Five Tech Firms That Are Trying to Change City Real Estate
MANHATTAN — Technology is changing the way New Yorkers conduct real estate searches — it’s all about data and speed.
They're zooming in on neighborhoods, striving to ensure that listings are accurate and even connecting house hunters with brokers at breakneck speed, making the search in an already fast-paced market even faster.
"It’s a more data-driven process," said Lee Lin, co-founder of RentHop, an apartment rental site that serves New York, Boston and Chicago. “Good deals will move a lot faster than in the past.”
Here are sites that are changing the way New Yorkers hunt for homes:
Its user-friendly design makes Streeteasy a go-to site for many city house hunters.
“They adhere to the rule of 'three clicks and you're where you're want to be',” said Lee Williams, a broker with Rutenberg Realty. "I don't know how they do it, but they seem to have every single listing from every location."
Zillow acquired Streeteasy in August 2013 for $50 million — showing the value of neighborhood data, experts said of the SoHo-based site.
Streeteasy, which has rentals and sales, allows users to customize searches by proximity to particular subway lines or searching for homes with tax abatements, for example. It lets users plan open house itineraries, shop for brokers, set alerts for particular buildings or access public property records as well as Department of Buildings permit applications and complaints.
The startup, which is already valued at $150 million, has engineers from Google, Twitter, Facebook and FourSquare working to make it the go-to place for real estate searches.
On the rental side, Urban Compass' site hopes to make it faster to search listings, schedule appointments to see homes and even to pay for rentals online, co-founder and CEO Robert Reffkin said. On the sales side, “It’s about creating insights into your data."
The company has not only been hiring agents from established firms such as Halstead and CitiHabitats, but also recently hired Sofia Song, who previously headed research and communications for Streeteasy. Song will be working on “real time market research reports,” Reffkin said.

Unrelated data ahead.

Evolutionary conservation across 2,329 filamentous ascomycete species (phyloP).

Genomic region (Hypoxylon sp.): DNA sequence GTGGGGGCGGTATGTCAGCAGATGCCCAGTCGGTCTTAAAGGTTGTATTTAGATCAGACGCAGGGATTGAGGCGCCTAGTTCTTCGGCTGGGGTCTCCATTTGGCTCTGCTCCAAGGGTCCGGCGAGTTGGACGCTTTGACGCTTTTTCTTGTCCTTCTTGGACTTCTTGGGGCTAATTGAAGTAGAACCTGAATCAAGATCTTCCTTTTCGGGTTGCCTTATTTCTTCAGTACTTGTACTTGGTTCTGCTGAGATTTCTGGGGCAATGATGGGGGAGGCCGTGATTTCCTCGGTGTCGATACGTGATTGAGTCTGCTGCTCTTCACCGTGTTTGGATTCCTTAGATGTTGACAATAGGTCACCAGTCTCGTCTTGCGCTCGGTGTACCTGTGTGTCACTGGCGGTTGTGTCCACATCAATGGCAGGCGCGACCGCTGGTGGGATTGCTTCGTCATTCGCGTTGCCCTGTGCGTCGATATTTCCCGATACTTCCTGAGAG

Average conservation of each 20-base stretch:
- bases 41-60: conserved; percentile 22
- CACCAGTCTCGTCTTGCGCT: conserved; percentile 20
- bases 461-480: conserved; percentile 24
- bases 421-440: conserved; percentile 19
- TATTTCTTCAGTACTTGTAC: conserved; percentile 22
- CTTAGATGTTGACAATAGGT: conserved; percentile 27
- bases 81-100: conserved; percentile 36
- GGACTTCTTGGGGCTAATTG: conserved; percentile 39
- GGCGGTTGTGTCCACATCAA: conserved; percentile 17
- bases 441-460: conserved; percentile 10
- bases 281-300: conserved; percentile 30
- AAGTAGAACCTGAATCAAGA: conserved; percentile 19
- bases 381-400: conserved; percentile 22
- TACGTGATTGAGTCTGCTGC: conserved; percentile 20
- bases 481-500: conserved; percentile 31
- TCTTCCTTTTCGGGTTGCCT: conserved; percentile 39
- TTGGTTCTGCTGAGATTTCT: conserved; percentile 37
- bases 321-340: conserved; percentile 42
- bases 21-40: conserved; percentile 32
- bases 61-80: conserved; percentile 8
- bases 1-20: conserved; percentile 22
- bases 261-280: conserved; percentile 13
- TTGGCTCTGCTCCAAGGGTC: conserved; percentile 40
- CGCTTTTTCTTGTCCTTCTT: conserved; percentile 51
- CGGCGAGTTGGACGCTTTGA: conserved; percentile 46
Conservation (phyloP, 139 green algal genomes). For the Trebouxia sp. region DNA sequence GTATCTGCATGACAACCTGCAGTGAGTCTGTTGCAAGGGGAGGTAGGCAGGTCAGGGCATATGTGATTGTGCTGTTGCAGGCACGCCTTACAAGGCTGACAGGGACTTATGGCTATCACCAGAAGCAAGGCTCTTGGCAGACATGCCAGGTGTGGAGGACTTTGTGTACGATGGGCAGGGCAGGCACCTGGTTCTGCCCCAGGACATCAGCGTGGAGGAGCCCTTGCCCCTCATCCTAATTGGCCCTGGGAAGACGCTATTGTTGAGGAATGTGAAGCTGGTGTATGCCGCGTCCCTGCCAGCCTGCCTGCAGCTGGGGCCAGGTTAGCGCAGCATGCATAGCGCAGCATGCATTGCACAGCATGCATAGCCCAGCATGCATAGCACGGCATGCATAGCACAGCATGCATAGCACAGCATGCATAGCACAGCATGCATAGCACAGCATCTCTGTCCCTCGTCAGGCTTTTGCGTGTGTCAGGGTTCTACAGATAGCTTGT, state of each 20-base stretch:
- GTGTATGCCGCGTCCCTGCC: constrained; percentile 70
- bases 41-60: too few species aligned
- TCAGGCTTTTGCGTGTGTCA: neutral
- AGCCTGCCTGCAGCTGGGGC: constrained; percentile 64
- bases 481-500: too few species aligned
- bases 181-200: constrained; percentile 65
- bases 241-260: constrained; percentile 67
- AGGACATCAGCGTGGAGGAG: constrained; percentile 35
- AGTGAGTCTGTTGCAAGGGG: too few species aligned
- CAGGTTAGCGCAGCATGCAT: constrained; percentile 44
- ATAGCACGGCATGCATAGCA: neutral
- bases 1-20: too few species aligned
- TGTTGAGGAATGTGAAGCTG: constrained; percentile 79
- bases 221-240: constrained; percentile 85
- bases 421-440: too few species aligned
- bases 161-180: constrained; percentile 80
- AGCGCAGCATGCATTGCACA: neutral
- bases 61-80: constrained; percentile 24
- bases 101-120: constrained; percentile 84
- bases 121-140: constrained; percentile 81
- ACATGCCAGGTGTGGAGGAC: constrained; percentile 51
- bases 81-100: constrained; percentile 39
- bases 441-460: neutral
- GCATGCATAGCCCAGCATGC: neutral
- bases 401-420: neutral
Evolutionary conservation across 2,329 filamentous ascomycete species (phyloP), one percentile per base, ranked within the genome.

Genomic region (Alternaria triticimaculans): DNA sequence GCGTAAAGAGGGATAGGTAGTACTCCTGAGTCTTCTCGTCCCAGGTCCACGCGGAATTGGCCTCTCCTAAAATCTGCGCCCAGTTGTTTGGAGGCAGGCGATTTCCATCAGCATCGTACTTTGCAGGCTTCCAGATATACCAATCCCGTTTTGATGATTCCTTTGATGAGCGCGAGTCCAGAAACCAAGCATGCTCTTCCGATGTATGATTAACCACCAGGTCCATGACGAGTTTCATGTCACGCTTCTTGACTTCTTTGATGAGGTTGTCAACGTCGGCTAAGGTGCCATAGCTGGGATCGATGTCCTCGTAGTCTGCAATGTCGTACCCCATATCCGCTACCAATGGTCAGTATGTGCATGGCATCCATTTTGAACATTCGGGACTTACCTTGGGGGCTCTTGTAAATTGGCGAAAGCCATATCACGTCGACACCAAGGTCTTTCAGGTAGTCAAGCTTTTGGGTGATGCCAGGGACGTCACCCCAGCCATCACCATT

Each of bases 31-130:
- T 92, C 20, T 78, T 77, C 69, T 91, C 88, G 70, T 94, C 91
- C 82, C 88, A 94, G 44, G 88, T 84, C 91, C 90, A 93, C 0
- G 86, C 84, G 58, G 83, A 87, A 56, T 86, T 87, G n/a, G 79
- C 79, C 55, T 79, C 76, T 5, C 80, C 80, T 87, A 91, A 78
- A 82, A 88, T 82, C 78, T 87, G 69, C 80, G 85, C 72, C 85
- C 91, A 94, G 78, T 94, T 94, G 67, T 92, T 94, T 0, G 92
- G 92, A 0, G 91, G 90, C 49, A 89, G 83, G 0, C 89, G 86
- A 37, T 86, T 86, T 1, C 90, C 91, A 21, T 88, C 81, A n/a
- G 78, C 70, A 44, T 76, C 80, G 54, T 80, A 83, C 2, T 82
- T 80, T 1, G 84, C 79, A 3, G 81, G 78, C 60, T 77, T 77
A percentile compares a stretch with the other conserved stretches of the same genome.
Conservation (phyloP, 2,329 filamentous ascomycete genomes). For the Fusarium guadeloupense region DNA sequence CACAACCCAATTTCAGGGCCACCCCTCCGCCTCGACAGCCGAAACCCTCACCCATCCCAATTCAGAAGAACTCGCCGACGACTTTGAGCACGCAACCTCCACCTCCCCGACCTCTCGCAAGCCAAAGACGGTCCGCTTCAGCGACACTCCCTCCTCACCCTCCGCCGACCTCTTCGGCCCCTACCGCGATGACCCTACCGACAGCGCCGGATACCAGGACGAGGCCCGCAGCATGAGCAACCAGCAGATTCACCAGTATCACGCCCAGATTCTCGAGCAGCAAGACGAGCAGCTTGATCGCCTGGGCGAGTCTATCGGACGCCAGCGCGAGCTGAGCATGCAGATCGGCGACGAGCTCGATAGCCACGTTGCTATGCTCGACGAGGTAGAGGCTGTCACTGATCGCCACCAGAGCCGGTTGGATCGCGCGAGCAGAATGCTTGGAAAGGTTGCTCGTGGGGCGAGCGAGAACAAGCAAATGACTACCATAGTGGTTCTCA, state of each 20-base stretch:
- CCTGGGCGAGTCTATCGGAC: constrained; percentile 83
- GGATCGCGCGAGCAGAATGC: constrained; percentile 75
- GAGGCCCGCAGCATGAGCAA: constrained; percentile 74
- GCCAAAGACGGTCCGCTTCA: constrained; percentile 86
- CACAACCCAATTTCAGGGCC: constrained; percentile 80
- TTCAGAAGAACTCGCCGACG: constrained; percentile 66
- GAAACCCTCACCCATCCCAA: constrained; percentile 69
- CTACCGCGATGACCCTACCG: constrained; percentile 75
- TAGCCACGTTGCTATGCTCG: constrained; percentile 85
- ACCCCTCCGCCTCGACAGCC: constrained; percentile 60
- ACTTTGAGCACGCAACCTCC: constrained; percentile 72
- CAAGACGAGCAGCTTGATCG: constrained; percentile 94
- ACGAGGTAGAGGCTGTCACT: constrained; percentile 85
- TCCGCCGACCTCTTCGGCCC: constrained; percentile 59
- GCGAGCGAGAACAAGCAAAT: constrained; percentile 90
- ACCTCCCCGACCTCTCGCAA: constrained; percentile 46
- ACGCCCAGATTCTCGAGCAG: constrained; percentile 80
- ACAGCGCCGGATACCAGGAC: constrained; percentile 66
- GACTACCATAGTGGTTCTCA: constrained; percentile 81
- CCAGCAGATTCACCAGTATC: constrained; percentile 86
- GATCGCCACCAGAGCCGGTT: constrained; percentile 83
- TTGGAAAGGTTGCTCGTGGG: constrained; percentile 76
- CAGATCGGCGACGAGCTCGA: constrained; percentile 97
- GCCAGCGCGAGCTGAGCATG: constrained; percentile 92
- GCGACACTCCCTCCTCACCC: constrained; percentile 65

Urban Compass uses an algorithm that will connect users with the right agent in less than 10 minutes, he added. “I don’t think it should take several texts, phone calls or emails to see an apartment."
The site has won fans among brokers and apartment seekers for its “HopScore” system that rates the quality of a listing based on how complete, timely and accurate a listing is. The site also takes into account the behavior of a broker or landlord offering the apartment.
“If the listings aren't updated you get scored on those things,” said Rutenberg's Williams. “It’s not the Craigslist shuffle [where] if you have $10 you can post all day long.”
Co-founder Lin said his site values the "freshness" of rental listings.
“Paradoxically, if you see an apartment has gotten a lot of scheduling requests, then either something is really wrong about that apartment or it’s going to be gone before you see it,” Lin said.
“We’d rather show you something noone else has seen."
The site, which has more than 3,000 registered buyers and only focuses on sales, employs an algorithm that sifts though the coded language of real estate listings to help narrow searches.
For instance, if a house hunter is interested in a fixer upper, it picks up on words like “estate condition” or “bring your contractor.” Most importantly, it can target whether a home has light, which is the number one feature people want, RealDirect founder and CEO Doug Perlson said.
Words like “bright” or “south-facing” are usually good indicators of light-filled homes, while “quiet” or “back-facing” might mean “dark,” he noted.
The site also has a listings manager to help house hunters organize their searches, Perlson said.
This site, which has sales and rental listings, allows users to "drill down, in granular detail" 10 years worth of data for buildings and neighborhoods, explained the CityRealty's analyst Pete Culliney.
Users can easily create graphs showing sales histories at the neighborhood — or building — level, Culliney noted.
“It allows you to understand blocks in neighborhoods and buildings on blocks as we try to narrow the focus on where we're going to live,” he said, explaining, for instance, you can compare the difference between prices on 86th Street in Carnegie Hill east or west of Lexington Avenue.
The site tries to get condo declarations for apartments so it can accurately give the square footage to help “put every condo in that building on equal footing,” he said, noting the leeway listings use sometimes in square footage.
The site also gives a helping hand to foreign buyers, allowing prospective buyers to convert home prices into alternate currencies.